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Separation in the Synagogue

Separation in the Synagogue



Why do men and women sit separately at traditional Jewish services?


All Jewish practices have their simple reasons as well as deeper, more spiritual explanations.

One obvious benefit of separate seating in a synagogue is that it helps ensure that the main focus is on the prayers and not on the opposite gender. There is no question that we don't act the same in a mixed crowd as we do in a same-gender one. There is nothing wrong with that. It is good and healthy that we are attracted to each other, but during prayers we shouldn't be trying to impress anyone other than G‑d.

In addition to that, a synagogue should be a welcoming and inclusive place. No one should feel left out. Many single people feel extremely uncomfortable at a function or event at which everyone seems to be with a partner except them. No one should ever feel this way at a synagogue. When men and women sit separately, there is no discrimination between singles and couples. (There will always be a chance for singles to mingle afterwards at the Kiddush!)

But it goes deeper than that. Women and men are very different beings. Not only are we physically different; our thought processes, emotional states and psychology are all different. This is because our souls are different - they come from complementary but opposite sources. The prayer experience is supposed to be an opportunity to be with your true self, to communicate with your soul. Men and women need space from each other to help them become intuned to their higher selves.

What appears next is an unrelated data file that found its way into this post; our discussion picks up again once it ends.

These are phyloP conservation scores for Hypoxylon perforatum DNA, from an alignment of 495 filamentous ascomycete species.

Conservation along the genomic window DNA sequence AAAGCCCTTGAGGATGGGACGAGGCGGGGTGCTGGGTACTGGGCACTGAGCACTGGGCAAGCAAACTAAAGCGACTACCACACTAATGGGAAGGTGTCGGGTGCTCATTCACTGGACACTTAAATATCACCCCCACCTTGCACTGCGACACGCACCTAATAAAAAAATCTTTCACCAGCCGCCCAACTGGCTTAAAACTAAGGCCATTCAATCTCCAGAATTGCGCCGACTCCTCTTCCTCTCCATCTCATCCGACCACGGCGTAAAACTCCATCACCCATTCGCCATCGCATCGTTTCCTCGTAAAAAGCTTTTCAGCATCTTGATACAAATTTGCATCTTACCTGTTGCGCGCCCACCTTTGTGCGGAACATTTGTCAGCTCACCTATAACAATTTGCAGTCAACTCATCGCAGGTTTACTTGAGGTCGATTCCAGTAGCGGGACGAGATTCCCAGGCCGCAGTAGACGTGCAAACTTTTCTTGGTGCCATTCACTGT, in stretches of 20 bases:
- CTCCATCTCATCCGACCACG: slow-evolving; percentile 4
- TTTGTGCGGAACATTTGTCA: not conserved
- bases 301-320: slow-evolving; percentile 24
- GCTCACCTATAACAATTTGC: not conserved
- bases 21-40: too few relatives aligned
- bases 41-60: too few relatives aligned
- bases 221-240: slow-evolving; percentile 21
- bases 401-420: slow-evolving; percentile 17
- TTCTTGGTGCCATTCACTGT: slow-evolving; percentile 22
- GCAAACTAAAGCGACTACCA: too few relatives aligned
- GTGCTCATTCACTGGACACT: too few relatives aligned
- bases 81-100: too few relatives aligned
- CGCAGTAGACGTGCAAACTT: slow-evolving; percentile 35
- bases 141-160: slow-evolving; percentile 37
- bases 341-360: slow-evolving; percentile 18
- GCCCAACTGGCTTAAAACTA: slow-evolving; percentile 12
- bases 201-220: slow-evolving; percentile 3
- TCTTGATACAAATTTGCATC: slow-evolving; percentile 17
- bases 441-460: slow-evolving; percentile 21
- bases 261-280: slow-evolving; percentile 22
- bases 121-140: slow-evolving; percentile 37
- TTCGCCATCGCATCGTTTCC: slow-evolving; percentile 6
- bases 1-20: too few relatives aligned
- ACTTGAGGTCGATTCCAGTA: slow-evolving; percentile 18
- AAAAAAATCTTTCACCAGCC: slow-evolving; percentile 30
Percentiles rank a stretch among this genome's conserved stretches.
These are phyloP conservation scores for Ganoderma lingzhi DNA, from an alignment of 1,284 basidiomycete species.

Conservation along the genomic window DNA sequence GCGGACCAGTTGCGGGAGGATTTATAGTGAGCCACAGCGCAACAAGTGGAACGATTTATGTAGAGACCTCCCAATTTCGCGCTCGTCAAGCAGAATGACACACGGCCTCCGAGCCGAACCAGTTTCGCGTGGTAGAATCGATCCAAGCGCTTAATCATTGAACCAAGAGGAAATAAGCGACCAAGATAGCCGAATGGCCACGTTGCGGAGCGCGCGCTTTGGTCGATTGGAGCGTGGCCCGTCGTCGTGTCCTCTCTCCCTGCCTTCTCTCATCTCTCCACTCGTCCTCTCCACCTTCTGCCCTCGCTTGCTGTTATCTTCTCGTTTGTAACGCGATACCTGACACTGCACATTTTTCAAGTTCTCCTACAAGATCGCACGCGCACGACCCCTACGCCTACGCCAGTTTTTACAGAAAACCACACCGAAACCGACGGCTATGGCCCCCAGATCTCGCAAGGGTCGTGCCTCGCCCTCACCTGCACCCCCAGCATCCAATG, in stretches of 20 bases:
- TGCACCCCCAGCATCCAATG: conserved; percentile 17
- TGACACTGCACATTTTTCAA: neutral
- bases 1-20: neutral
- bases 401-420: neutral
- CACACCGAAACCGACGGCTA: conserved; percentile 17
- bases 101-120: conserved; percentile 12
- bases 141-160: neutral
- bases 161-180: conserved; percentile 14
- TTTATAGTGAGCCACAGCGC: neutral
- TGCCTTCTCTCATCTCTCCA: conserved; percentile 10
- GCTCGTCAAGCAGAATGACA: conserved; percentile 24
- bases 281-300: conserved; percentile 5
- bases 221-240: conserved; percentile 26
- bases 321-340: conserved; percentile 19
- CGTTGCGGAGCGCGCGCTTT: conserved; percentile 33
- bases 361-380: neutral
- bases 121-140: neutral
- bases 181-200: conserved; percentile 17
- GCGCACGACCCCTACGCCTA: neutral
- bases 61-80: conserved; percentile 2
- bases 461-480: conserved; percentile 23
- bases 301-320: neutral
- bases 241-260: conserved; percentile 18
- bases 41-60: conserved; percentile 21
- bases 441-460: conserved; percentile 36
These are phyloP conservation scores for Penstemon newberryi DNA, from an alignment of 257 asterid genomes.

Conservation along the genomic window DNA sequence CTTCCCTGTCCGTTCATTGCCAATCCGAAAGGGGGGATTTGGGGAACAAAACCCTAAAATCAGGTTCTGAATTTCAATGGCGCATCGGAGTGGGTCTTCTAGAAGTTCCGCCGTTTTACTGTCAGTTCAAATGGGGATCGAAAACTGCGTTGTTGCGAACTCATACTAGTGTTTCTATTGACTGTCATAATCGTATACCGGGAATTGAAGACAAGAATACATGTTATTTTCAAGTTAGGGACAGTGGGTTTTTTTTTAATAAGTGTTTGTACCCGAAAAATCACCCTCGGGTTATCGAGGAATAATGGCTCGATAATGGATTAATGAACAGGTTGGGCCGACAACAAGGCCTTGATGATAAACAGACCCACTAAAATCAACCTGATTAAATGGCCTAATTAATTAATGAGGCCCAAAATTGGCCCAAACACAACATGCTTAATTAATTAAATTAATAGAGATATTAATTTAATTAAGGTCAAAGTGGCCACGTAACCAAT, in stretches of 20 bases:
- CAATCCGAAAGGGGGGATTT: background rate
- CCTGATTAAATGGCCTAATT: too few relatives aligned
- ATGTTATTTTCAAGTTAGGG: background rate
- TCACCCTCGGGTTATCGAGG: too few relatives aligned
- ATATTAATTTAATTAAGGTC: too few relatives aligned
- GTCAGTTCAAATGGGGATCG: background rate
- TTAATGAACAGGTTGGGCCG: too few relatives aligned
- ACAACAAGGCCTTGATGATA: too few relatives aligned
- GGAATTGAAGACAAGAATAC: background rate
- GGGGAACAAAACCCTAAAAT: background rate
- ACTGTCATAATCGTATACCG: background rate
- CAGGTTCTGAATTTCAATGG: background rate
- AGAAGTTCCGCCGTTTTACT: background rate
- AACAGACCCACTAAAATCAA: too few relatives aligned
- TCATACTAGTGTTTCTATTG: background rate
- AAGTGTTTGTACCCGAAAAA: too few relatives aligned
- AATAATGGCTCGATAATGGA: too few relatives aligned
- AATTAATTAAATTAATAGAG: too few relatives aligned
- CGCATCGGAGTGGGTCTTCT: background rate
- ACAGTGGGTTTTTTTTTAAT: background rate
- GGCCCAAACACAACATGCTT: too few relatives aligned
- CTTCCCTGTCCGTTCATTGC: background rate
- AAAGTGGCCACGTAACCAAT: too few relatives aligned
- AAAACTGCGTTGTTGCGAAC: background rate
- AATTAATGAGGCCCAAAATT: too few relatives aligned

Ironically, it is by sitting separately in prayer that we are able to truly come together in the other areas of our lives; because it is only when both male and female spiritual energies are allowed to flourish that we are complete as individuals, families and a community.

Aron Moss is rabbi of the Nefesh Community in Sydney, Australia, and is a frequent contributor to
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Discussion (106)
January 11, 2017
One local synagogue switched slowly slowly from orthodox to conservative then to reconstructed. I heard about thirty years ago the married couples were complaining about not being able to sit with their husbands and wives. Next they complained that the service was too long. Then they complained about the two orthodox rabbis were too old and were not reaching out to the young people. Then they brought in a young rabbi fresh out of conservative seminary. Then came the music and the women getting the Cohen and Levi Aliyah's and now the Synagouge looks like a church. The rabbi doesn't pray facing the ark.
January 10, 2017
Tzadekeem or not ?
If I have a room full of Jewel thieves and I lock all the gems in a safe they can't penetrate are they now all tzadekeem (צדיקים) because they no longer steal? Pretty obvious answer, no. However if one of them was surrounded by gems, gold, and opportunity yet could refrain from stealing anything is he now on the path to teshuvah (תשובה) and living as a righteous person? Yet another obvious answer, yes.

If the only thing stopping a person from acting out of (יצר הרע‎‎) yetzer harah is a physical barrier perhaps they need to re-evaluate what they're doing in shul and how they live their lives everyday and every place.